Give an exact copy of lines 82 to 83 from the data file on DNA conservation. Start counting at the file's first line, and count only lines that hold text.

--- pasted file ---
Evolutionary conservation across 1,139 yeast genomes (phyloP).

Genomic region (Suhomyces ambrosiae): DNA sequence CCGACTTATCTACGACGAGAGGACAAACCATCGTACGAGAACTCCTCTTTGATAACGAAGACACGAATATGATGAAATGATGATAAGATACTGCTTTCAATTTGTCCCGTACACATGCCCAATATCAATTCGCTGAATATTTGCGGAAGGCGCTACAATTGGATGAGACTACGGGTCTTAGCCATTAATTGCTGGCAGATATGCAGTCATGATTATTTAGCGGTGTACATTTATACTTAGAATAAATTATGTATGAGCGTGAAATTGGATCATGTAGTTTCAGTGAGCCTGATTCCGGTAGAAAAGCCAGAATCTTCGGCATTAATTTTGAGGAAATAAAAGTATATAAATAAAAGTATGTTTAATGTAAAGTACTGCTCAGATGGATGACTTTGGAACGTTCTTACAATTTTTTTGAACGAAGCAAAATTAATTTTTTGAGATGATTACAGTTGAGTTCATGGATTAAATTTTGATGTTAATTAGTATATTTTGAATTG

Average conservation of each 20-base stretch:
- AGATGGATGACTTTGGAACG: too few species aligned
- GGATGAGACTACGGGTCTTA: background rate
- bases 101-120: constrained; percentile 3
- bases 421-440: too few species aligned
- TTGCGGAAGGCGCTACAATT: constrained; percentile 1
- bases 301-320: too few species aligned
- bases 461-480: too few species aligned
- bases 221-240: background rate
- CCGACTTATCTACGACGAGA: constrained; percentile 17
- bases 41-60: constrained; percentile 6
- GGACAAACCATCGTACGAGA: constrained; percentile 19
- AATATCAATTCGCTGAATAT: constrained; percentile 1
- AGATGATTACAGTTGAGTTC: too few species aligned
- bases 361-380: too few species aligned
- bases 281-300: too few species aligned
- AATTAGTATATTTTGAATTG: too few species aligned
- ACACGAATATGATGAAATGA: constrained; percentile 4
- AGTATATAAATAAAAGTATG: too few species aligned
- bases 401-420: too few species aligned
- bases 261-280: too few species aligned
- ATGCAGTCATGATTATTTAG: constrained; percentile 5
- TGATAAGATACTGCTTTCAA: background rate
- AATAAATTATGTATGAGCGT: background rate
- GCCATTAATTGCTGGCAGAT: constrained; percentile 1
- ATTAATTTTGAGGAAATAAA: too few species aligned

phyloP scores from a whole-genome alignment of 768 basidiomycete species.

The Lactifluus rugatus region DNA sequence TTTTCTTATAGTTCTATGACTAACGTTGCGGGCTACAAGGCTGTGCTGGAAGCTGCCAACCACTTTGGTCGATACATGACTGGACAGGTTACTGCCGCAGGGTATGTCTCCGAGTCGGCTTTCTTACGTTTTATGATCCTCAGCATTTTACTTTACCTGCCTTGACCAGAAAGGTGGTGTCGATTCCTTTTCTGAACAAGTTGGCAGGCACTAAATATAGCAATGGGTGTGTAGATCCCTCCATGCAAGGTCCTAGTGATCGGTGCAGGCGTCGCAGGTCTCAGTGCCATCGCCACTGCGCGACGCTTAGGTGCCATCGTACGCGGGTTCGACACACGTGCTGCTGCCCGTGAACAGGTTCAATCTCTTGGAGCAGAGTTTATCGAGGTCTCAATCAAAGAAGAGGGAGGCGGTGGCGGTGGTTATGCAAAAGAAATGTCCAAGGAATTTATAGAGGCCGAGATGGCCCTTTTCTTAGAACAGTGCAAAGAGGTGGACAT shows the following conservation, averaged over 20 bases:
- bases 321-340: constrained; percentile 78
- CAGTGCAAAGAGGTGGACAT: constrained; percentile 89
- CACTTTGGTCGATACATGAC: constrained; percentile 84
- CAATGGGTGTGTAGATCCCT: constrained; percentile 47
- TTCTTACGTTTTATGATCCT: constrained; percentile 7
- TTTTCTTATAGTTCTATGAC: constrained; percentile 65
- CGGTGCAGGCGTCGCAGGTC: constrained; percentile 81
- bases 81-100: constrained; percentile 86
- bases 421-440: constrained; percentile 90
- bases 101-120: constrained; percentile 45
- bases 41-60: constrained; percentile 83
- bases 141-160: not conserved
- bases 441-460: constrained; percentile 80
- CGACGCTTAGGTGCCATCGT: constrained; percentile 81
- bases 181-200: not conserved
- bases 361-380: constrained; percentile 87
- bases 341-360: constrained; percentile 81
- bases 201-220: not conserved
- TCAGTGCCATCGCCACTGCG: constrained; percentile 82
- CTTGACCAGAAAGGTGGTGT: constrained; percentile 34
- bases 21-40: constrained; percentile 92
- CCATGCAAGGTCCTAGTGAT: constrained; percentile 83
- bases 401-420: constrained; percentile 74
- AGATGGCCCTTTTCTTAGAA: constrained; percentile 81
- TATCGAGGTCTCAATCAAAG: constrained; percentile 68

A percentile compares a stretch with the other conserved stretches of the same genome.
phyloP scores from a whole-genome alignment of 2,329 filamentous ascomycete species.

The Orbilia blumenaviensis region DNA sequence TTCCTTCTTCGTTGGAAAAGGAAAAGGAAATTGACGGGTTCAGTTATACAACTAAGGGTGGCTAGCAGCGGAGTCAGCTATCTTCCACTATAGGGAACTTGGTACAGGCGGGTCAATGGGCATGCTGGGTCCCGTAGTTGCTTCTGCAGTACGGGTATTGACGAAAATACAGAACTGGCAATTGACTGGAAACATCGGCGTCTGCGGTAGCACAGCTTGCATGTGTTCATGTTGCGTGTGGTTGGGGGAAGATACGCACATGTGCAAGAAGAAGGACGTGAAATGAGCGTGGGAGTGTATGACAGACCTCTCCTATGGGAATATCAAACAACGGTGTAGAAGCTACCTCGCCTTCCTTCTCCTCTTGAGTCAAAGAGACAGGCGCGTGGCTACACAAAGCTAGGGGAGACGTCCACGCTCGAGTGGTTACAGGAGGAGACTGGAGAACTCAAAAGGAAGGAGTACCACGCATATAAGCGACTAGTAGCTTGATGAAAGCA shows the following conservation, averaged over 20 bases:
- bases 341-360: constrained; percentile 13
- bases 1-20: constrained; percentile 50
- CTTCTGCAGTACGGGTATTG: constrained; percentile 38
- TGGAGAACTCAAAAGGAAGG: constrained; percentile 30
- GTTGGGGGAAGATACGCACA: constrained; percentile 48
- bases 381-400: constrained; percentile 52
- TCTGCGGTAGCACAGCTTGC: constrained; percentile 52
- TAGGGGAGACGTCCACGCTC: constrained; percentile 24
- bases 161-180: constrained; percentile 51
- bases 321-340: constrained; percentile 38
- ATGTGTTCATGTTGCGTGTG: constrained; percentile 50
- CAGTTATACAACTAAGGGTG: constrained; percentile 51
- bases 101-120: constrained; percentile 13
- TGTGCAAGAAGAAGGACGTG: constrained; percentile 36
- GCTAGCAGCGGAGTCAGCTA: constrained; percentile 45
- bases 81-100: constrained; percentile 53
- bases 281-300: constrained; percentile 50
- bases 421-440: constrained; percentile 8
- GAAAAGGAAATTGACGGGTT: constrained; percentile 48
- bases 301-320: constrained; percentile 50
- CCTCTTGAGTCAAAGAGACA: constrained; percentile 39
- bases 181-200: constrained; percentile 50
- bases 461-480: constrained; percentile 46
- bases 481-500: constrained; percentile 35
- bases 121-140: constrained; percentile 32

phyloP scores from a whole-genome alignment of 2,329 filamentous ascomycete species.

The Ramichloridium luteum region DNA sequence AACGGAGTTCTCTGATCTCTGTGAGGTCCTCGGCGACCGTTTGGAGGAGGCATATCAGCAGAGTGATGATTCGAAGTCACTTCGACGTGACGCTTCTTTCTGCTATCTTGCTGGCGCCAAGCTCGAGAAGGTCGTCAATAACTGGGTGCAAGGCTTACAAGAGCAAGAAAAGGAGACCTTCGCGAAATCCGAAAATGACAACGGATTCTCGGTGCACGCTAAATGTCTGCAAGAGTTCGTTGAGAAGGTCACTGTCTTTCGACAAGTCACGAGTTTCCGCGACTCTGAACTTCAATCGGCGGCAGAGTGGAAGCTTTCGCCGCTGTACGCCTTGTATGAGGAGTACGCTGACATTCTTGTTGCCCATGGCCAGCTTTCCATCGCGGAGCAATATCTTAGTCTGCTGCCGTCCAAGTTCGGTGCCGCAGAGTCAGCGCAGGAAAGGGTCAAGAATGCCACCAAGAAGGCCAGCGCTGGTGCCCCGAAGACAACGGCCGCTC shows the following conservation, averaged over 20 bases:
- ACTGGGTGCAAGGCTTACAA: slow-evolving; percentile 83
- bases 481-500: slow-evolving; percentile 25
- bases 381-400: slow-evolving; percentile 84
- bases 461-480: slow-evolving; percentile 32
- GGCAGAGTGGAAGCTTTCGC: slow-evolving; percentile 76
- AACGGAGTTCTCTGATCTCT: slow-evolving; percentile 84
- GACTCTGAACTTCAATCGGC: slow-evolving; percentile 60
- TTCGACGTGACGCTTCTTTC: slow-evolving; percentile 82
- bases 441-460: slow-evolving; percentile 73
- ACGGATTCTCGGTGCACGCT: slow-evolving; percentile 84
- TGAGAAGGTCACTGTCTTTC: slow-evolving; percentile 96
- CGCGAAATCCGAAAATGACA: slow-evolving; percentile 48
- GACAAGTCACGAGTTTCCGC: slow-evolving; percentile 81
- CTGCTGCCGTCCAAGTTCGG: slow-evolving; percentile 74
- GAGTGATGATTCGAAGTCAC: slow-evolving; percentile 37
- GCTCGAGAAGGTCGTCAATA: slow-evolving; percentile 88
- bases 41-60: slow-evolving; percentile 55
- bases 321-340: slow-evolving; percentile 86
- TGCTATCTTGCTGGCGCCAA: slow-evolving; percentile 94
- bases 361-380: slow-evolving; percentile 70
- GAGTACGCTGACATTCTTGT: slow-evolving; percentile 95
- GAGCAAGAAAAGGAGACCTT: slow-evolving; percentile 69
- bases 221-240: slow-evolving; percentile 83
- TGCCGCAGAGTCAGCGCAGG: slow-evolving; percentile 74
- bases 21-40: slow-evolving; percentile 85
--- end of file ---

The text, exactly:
- bases 481-500: constrained; percentile 35
- bases 121-140: constrained; percentile 32